Design Choices

A project log for Pokey Watch

A chromatic tuner for musical instruments in a pocket-watch form factor. Perfect for the classy musician.

dbtayldbtayl 08/17/2014 at 20:200 Comments

This is just a brief discussion of some of the choices that were made in the design of this project.

First and foremost, everything was designed to be fabricated and assembled by me, "in house" so to speak. That meant that any chips had to be hand-solderable, any boards had to be CNC-millable, and the enclosure hand to be machinable either by hand, CNC, or both.

The IC selection was easy- I knew I wanted an ARM Cortex part, mostly because I've recently started playing around with them, and also because a 32-bit platform seemed more useful for some of the larger data values I was going to work with. I chose the NXP Cortex-M3 because I had a dev board already that had a similar chip, and because it came in an easily[-ish]-solderable package. The voltage regulator and battery charger are ones I'd worked with in the past and had lying around, in addition to being easy to solder. The other parts (op-amp, LEDs, etc.) were chosen based on whatever fit.

For the board itself, the fact that I was milling it meant that keeping vias to a minimum was ideal. I have to hand-solder vias, and that's no fun. I managed to get just about everything on one side, with the exception of one trace for the lithium ion battery. As it turns out, this is good, since the battery would be under the board anyway, so having its connection point there is no problem.

The enclosure design was a little trickier. I started out by trying to find out how big a pocket watch was (not having one, I really didn't know). Through sampling eBay auctions, looking at pictures online, and some guesswork, I decided 50mm across by 10mm tall was reasonable. That eventually grew to 54x11mm, based on wanting some more space for the PCB and battery.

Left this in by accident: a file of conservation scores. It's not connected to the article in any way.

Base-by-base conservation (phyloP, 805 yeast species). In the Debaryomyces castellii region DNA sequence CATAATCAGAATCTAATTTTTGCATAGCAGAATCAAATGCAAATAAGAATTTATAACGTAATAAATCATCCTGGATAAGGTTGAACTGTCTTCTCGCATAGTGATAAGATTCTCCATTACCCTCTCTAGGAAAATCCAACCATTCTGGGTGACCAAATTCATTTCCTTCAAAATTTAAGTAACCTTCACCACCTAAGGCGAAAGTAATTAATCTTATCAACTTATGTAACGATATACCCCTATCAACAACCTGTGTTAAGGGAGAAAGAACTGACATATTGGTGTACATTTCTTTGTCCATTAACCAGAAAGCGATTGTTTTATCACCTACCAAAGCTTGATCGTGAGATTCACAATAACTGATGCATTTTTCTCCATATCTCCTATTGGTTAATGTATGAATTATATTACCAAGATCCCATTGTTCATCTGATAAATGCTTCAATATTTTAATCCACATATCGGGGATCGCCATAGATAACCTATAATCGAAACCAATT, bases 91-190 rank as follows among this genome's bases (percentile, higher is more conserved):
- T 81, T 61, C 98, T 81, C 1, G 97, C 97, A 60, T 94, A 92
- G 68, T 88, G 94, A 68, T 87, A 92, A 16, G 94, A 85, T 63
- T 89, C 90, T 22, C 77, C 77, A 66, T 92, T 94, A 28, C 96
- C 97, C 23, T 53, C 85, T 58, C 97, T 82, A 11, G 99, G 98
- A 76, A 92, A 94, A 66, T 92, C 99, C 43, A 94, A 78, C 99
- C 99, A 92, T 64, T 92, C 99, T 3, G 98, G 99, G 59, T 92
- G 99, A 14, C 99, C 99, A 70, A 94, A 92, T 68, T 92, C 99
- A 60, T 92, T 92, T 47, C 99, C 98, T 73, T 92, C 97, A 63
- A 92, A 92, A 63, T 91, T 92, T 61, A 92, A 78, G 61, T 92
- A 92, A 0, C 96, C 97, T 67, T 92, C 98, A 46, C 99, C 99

With the size determined, I had to actually machine the part. Using my lathe was my first thought, since it's a round part, but that was quickly found to be a dubious option, as cutting off an incredibly thin (3mm for the lid) section after machining was... difficult. At least for me. So I turned to a CNC-milled design. The whole thing is roughly 2.5D, except for the USB connector cutout. I'm still working on how to mill that out... I made one prototype (lid and base), but my hinge design was awful. I had left ~3mm square of metal for the hinge, which didn't play well with a 1/16" hole (sorry for mixing units- my tooling is Imperial, but some of my design is metric). Hence the new design that can be seen in the images at top.

Finally, the software. I decided on an FFT because that's pretty much the limit of my DSP knowledge, and when you only have a hammer, everything seems to look like a nail. That said, I haven't found a better approach, and this one seems to be working pretty well. There weren't really any other significant software design decisions; it's pretty simple stuff.

If I had to do the whole thing again, I think the only thing I would really change is the microcontroller. Since starting out with NXP parts (because they were easy to program over a simple serial connection), I've found that the STM32 parts are also easy to work with, and seem to play a little nicer with a GCC toolchain, mostly with regard to linkers. I could be less of a sissy and just write my own linker scripts, but that's not my idea of a good time (I want to build stuff, not fight with my tools). It seems especially nice since evidently the Bus Pirate can be used as a programmer, eliminating the need for me to buy one specifically.

That's all, folks! (at least all I can think of at the moment)